The Gruffalo interview
Queen of kids’ fiction, mum of three and Gruffalo creator, Julia Donaldson, talks exclusively to Time Out Kids about her very first full-length novel
With her crazy rhyming couplets, quirky refrains and funny storylines, Julia Donaldson has managed the impossible and captured not just the imaginations of millions of youngsters around the world, but those of their parents too. We caught up with her for a chat.
You recently published Running on the Cracks, a novel for young adults and a departure from your usual picture books. Why did you decide to write a young adult novel at this stage?
About 10 years ago, when my youngest son was 13 and doing a paper round – and also going through a Goth phase – I was asked to write a play for teenagers. I had the idea of a paper boy discovering a secret behind one of the doors he pushed the papers through. In the end I didn’t use that idea for the play but saved it up, and it gradually grew into Running on the Cracks.
Are you planning to write more young adult fiction now?
I did enjoy the process. But I don’t feel I can just churn them out. Writing songs and picture books comes more naturally to me. I’d love to write a psychological thriller for adults – something realistic and modern-day, a bit like one of Ruth Rendell’s non-detective stories which I admire a lot. Again, it’s a matter of coming up with the right idea, and clearing the decks to write. That’s my excuse anyway!
Has being a mum helped you creatively?
It has given me some ideas for stories. For example, my three Princess Mirror-Belle books, about a girl who comes out of the mirror, were influenced by my eldest son who had an imaginary friend he saw in the mirror. And The Giants and the Joneses, about a girl giant who collects children, was inspired by my second son, who was a great collector of anything and everything. I do run ideas by my children, usually when we’re walking about in the Scottish hills. My youngest son Jerry helped me dream up the plot of What the Ladybird Heard in which all the animals make the wrong noises to trick some crooks.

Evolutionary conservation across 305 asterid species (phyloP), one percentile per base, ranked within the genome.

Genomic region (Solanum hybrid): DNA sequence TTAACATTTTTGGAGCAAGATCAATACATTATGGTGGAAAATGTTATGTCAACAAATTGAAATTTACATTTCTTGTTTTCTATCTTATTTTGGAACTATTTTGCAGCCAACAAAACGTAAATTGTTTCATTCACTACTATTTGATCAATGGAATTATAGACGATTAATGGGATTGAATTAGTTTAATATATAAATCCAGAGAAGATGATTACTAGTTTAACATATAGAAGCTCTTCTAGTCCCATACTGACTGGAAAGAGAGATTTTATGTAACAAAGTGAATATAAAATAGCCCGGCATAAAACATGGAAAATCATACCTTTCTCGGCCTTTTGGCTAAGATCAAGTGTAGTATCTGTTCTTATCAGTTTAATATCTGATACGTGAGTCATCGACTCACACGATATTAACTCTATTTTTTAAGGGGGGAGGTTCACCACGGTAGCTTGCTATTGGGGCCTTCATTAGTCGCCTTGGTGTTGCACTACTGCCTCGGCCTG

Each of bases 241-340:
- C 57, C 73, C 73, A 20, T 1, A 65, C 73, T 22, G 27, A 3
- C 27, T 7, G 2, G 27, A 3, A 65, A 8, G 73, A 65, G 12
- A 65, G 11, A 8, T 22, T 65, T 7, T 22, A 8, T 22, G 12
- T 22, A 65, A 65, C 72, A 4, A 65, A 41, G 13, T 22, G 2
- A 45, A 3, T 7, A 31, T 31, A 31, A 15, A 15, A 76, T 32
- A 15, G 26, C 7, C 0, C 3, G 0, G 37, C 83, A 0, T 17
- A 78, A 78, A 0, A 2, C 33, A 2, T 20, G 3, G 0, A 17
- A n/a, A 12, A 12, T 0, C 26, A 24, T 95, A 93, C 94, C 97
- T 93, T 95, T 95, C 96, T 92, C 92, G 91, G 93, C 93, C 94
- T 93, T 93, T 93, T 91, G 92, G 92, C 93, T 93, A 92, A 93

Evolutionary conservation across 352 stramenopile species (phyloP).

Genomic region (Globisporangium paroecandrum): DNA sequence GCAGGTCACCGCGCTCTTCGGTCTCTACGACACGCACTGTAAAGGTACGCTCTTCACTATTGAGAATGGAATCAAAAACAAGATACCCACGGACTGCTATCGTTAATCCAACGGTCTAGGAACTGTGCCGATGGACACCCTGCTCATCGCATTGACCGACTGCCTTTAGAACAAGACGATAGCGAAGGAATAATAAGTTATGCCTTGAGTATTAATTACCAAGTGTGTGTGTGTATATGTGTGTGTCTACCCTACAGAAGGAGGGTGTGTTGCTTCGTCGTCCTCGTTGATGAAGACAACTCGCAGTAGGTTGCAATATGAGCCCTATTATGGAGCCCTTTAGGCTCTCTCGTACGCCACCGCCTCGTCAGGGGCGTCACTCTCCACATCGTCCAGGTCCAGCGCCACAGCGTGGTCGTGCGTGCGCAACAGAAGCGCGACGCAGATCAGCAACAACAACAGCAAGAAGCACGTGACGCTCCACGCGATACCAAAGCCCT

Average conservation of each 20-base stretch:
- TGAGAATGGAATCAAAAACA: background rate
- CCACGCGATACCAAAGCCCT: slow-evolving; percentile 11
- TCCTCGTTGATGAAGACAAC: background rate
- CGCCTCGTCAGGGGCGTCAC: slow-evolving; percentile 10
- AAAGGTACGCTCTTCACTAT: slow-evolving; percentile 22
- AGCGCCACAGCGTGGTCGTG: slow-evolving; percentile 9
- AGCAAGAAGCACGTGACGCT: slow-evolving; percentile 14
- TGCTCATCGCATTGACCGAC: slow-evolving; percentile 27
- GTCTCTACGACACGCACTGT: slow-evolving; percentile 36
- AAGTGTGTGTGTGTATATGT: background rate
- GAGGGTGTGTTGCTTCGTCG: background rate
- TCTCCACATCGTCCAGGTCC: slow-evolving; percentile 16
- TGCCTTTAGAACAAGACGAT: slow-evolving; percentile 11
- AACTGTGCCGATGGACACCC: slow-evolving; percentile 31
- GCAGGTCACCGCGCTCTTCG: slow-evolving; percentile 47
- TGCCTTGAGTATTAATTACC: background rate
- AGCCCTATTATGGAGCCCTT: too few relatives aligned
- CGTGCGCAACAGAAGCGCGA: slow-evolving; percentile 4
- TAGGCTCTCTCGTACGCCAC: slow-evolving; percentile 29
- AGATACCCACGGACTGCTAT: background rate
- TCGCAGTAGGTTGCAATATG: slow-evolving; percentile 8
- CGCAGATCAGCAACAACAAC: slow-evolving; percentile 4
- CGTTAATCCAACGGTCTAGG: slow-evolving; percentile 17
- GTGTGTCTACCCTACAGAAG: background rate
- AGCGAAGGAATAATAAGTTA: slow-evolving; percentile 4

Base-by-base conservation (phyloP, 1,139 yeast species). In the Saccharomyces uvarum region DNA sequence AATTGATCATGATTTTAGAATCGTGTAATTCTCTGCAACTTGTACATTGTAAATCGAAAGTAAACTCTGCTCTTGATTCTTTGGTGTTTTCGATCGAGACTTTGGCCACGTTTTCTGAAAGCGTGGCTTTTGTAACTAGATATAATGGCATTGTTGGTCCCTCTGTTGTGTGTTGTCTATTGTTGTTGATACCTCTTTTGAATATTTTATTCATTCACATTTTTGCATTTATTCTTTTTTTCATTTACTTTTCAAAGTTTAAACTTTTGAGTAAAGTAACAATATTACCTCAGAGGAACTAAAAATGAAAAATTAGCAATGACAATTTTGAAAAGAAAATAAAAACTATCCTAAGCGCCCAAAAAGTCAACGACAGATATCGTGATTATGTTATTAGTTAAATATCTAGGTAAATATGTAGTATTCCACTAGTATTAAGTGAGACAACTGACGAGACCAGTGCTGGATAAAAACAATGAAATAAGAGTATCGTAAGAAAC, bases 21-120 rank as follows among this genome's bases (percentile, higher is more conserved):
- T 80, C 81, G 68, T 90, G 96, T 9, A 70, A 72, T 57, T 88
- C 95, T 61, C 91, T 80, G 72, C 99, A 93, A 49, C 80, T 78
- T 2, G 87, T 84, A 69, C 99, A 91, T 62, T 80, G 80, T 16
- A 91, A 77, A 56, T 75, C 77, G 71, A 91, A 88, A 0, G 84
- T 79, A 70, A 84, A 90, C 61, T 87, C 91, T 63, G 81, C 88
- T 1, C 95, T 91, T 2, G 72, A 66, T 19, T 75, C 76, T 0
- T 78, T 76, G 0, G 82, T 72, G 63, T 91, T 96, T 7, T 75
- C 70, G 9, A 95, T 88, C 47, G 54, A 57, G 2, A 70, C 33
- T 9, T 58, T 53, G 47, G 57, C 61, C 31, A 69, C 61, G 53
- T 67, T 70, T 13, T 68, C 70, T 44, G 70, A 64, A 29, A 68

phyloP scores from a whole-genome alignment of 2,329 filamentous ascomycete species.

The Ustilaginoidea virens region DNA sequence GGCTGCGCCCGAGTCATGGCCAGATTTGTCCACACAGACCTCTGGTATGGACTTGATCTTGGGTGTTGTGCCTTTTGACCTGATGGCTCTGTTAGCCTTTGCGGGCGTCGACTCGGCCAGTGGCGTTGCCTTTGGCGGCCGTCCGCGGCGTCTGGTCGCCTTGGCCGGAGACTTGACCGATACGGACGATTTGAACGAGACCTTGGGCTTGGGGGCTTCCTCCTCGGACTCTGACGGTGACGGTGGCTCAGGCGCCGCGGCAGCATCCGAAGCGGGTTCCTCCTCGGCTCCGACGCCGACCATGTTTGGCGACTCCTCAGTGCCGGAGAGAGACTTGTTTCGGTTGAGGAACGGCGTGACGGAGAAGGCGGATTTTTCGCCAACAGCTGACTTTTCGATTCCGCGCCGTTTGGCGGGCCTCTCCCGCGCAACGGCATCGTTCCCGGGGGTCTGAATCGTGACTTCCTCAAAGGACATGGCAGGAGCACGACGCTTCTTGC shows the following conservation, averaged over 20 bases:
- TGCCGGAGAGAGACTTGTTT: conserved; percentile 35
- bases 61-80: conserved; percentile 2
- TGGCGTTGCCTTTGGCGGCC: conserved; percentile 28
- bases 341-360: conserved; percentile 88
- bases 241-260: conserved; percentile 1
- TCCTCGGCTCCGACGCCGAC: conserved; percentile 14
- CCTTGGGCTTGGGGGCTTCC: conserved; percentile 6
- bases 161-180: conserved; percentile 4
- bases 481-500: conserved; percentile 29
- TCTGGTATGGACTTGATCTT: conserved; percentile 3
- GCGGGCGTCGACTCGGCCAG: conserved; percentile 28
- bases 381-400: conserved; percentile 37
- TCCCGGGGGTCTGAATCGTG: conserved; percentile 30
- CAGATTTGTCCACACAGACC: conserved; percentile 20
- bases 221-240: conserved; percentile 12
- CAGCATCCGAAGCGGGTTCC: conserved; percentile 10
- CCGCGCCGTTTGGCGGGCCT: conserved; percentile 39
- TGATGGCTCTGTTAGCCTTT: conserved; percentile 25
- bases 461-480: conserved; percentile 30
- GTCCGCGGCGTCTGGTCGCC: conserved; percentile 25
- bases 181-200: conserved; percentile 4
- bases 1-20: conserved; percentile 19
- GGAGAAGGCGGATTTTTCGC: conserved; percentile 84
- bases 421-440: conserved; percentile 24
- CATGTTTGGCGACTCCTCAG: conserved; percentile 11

Your children are grown up now, but how did you find the time to write when they were young?
At that stage I was a songwriter, rather than a writer of books, and the work wasn’t very regular; when it came I managed to get it done when they were at playgroup or in bed.
You used to write jingles. What’s the silliest thing you’ve written a song about?
I once had to write a song about horrible smells for a children’s TV programme. I was told that the first verse had to be about smelly socks, the second verse about a smelly cheese and the third verse about a smelly cauliflower. For the chorus I just brainstormed in my notebook, writing down every word to do with smells I could think of: sniff, stink, pong, niffy, etc. Usually this leads to a rhyme or an idea. In this case I came up with ‘If you sniff for just a jiffy you’ll catch a whiff of something niffy’.
Which characters have you enjoyed creating the most – and why?
I enjoyed creating Stick Man, but probably my favourite character to write about is naughty Princess Mirror-Belle. Her outrageous utterances just seem to flow from my pen. I think I must have an outrageous, naughty side to my personality which I keep buried – most of the time, anyway.
You are partially deaf. Has that affected the way you work?
Actually, my hearing loss was very much exaggerated recently in a newspaper. When I told the journalist, ‘I don’t want to exaggerate the hardship’, this was reported as ‘I couldn’t possibly exaggerate the hardship’! But yes, it does slightly affect the way I work in schools. For instance, when the children ask questions I get them to come out and sit next to me on a special Question Chair so that I can hear better. Actually, this is quite a good dramatic device anyway, and the children really like it. I also sometimes find speeches at book awards etc difficult to hear, which is frustrating. But luckily I now have an excellent hearing aid. This year I was invited by the book chain Waterstones to write the text for a competition to find a new illustrator, and I chose to write about a deaf fairy who can’t hear the wishes properly. The book, Freddie and the Fairy, will come out in the autumn, with pictures by the very talented competition winner, Karen George.
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